WASHINGTON - After losing out to most of Asia and Europe over having the world’s fastest supercomputer for much of the last decade, the US is back on top with its Summit supercomputing machine. The machine resides in the US Energy Department’s Oak Ridge National Laboratory.
In terms of hard numbers, the machine doesn’t disappoint with a theoretical peak of 200 petaflops (or 200,000 teraflops/trillion calculations per second). In simpler words, it can process as many calculations as it would take for 6.3 billion humans if they calculated every second for an entire year in a second.
It dethrones China’s Sunway TaihuLight supercomputer, which could do “only” 93 petaflops. It is 8 times faster than America’s own previous best. Stored in Tennessee, it occupies as much space as two tennis courts. Power is provided by 185 miles of cables, while 4000 gallons of water is supplied every hour to dissipate the heat.
The Summit was developed in co-operation with Nvidia and Intel, built out of 37000 processors, of which 28000 are graphical (which is quite unorthodox for a supercomputer) and 9000 conventional, and 4608 individual compute servers with each of them providing 10 petabytes of memory.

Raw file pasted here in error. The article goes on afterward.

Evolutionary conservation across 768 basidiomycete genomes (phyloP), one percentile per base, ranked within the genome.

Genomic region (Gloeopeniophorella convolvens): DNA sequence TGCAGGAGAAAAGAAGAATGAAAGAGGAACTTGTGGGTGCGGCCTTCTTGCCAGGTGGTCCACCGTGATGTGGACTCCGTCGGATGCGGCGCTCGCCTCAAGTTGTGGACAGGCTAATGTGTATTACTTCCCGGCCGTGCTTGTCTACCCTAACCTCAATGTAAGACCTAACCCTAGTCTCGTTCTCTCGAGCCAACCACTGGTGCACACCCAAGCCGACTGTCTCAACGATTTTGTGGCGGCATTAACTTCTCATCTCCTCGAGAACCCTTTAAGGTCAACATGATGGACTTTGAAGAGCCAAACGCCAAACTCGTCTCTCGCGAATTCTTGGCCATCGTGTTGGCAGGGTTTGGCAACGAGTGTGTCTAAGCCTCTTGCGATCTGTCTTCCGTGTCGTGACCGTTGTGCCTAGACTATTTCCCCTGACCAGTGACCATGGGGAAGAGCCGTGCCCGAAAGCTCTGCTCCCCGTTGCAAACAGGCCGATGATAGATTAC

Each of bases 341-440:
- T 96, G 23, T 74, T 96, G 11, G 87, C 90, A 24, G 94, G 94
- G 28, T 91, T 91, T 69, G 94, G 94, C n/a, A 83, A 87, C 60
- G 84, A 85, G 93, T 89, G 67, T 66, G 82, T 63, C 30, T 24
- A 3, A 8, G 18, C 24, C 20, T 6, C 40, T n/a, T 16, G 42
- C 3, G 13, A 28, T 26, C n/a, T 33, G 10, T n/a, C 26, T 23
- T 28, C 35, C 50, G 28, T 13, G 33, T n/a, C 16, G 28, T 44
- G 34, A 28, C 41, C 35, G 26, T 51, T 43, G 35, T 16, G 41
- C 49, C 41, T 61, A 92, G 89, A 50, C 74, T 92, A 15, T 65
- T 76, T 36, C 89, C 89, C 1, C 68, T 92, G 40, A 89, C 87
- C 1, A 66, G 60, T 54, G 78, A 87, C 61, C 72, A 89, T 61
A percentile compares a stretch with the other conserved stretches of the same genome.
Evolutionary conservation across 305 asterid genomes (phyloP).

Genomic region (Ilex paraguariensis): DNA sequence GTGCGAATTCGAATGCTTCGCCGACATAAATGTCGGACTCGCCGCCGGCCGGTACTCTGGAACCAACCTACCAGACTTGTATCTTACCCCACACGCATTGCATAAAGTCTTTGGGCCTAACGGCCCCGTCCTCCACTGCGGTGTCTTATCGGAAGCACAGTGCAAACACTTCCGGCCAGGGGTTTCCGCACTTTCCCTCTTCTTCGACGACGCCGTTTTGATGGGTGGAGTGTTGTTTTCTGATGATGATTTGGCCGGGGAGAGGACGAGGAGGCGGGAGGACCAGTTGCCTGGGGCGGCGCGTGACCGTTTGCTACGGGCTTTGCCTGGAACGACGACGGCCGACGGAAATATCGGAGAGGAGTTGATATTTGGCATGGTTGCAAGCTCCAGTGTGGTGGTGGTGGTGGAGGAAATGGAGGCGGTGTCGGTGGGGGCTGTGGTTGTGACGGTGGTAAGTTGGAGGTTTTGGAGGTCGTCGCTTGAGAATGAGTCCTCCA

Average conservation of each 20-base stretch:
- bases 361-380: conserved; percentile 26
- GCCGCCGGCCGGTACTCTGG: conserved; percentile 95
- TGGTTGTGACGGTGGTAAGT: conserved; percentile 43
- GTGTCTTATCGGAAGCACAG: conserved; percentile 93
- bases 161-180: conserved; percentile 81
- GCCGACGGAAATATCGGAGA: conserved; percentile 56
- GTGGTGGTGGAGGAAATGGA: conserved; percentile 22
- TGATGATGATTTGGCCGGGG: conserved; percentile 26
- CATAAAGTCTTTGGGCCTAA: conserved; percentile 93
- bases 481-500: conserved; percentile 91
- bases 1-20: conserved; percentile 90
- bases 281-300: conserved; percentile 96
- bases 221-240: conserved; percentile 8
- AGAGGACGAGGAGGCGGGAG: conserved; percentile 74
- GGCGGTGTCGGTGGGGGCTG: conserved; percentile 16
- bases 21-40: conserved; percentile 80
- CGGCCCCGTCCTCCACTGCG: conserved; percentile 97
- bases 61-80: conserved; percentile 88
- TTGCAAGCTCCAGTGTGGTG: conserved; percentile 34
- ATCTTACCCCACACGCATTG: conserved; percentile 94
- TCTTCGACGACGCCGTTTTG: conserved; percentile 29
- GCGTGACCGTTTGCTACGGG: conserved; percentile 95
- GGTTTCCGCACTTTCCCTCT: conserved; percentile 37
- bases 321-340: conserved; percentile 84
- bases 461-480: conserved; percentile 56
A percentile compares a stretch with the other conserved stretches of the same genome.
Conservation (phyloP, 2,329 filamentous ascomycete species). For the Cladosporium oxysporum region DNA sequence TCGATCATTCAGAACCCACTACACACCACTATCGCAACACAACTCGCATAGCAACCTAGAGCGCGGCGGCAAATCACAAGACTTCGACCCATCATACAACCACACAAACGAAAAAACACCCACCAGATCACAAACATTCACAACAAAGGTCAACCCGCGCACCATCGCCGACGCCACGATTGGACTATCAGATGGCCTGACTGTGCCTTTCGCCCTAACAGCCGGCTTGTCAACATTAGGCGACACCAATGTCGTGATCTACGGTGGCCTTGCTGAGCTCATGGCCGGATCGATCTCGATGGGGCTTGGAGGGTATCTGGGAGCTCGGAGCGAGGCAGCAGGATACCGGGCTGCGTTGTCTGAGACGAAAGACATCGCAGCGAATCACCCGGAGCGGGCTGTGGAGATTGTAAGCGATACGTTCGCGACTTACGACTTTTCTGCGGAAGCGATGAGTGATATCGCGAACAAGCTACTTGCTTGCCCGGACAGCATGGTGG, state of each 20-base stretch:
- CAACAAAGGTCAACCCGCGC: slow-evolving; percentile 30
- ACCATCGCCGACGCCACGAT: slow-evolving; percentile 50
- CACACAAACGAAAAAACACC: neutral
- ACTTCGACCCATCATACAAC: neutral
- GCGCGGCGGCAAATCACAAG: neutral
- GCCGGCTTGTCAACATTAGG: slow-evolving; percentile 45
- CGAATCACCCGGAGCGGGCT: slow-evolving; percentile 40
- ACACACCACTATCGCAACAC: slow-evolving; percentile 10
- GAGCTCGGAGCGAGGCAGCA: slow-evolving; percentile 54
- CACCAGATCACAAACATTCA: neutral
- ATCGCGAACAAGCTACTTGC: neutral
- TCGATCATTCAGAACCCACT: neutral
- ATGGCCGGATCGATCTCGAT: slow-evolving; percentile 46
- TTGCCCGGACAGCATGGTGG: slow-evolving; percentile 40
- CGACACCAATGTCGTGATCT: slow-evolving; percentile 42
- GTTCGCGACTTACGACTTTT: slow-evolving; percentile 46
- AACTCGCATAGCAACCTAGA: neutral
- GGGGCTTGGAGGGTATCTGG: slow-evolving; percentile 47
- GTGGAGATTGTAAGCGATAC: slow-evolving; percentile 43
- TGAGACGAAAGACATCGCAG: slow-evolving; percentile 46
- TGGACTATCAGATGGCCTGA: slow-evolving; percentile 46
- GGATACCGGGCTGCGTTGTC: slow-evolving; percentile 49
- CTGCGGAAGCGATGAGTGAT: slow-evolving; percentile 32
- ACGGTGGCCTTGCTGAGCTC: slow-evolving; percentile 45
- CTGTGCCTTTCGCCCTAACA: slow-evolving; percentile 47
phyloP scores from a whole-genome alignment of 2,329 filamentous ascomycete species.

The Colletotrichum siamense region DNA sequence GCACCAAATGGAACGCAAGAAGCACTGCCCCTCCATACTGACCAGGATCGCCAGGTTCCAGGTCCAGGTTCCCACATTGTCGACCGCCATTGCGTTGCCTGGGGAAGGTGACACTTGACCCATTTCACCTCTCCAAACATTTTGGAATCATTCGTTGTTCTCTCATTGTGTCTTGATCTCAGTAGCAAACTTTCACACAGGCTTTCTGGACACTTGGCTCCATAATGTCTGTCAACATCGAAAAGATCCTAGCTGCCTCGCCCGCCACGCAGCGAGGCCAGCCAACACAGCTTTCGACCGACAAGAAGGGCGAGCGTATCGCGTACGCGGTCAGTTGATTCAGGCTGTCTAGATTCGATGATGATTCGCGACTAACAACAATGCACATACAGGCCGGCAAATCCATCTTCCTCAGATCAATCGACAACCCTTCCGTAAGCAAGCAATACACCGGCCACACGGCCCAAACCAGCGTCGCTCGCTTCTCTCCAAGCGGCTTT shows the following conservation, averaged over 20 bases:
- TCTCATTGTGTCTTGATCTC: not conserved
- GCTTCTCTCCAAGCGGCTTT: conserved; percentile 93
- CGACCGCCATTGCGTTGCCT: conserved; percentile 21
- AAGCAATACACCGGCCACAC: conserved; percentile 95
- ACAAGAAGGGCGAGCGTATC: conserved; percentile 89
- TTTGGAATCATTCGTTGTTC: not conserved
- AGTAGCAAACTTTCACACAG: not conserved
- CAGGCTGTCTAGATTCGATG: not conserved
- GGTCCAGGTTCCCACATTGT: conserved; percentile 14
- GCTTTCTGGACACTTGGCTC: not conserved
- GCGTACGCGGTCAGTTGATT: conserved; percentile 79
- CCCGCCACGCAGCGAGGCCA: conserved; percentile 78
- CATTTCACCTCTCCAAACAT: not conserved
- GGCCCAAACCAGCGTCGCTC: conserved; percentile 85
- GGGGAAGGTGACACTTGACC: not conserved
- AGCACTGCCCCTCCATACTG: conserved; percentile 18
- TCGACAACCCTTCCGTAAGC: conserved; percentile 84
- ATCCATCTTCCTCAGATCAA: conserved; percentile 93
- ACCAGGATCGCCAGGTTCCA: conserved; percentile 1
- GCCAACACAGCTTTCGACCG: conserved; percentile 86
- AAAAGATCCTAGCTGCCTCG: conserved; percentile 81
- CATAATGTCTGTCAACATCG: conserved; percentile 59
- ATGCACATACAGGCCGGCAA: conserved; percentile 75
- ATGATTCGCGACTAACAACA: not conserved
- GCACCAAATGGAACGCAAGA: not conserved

The supercomputer was built with the purpose of advancing the artificial intelligence research and development, but that won’t be its sole purpose. During its creation, researchers used it to discover the changes in the human genome, and expect it to predict climate variations, perform nuclear simulations and natural resource mining.
China does still have the most of the world’s fastest supercomputers, 202, with US’s 143 and Japan’s 35 being the next best. With the rate at which we are seeing the increase in speeds, the goal of the first 1,000 petaflops, or an exascale supercomputer, could debut sooner than we’d expect.